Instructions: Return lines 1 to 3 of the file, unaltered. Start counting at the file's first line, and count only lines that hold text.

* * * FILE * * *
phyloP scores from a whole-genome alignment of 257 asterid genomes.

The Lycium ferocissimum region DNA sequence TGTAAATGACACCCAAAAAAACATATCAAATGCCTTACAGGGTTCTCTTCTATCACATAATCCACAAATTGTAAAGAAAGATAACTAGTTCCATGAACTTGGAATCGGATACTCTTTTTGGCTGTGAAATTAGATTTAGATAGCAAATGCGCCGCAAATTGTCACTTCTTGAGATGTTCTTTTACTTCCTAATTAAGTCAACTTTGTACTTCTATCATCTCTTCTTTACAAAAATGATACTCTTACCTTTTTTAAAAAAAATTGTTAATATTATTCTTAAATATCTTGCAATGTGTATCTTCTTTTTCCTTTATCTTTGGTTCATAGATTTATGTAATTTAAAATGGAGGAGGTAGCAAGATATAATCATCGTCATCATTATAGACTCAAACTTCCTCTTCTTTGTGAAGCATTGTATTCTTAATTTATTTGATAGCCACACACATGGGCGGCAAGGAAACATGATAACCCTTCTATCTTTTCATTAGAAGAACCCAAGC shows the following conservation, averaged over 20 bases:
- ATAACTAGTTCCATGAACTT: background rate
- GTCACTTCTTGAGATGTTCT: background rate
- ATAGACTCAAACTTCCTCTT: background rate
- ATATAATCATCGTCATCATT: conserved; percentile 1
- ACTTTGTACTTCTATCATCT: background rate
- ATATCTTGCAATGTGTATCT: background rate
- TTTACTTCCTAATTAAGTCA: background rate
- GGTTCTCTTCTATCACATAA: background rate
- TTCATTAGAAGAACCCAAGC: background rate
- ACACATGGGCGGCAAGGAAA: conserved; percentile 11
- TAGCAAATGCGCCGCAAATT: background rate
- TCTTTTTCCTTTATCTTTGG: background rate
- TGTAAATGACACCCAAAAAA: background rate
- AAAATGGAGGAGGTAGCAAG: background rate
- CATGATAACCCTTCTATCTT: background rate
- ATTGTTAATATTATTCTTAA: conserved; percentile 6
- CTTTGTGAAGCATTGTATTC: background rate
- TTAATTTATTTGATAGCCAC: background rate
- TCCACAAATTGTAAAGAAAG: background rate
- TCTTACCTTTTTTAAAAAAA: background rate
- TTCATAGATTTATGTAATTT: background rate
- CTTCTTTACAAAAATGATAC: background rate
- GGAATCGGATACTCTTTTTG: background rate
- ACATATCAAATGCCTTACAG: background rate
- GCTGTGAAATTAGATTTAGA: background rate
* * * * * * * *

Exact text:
phyloP scores from a whole-genome alignment of 257 asterid genomes.

The Lycium ferocissimum region DNA sequence TGTAAATGACACCCAAAAAAACATATCAAATGCCTTACAGGGTTCTCTTCTATCACATAATCCACAAATTGTAAAGAAAGATAACTAGTTCCATGAACTTGGAATCGGATACTCTTTTTGGCTGTGAAATTAGATTTAGATAGCAAATGCGCCGCAAATTGTCACTTCTTGAGATGTTCTTTTACTTCCTAATTAAGTCAACTTTGTACTTCTATCATCTCTTCTTTACAAAAATGATACTCTTACCTTTTTTAAAAAAAATTGTTAATATTATTCTTAAATATCTTGCAATGTGTATCTTCTTTTTCCTTTATCTTTGGTTCATAGATTTATGTAATTTAAAATGGAGGAGGTAGCAAGATATAATCATCGTCATCATTATAGACTCAAACTTCCTCTTCTTTGTGAAGCATTGTATTCTTAATTTATTTGATAGCCACACACATGGGCGGCAAGGAAACATGATAACCCTTCTATCTTTTCATTAGAAGAACCCAAGC shows the following conservation, averaged over 20 bases:
- ATAACTAGTTCCATGAACTT: background rate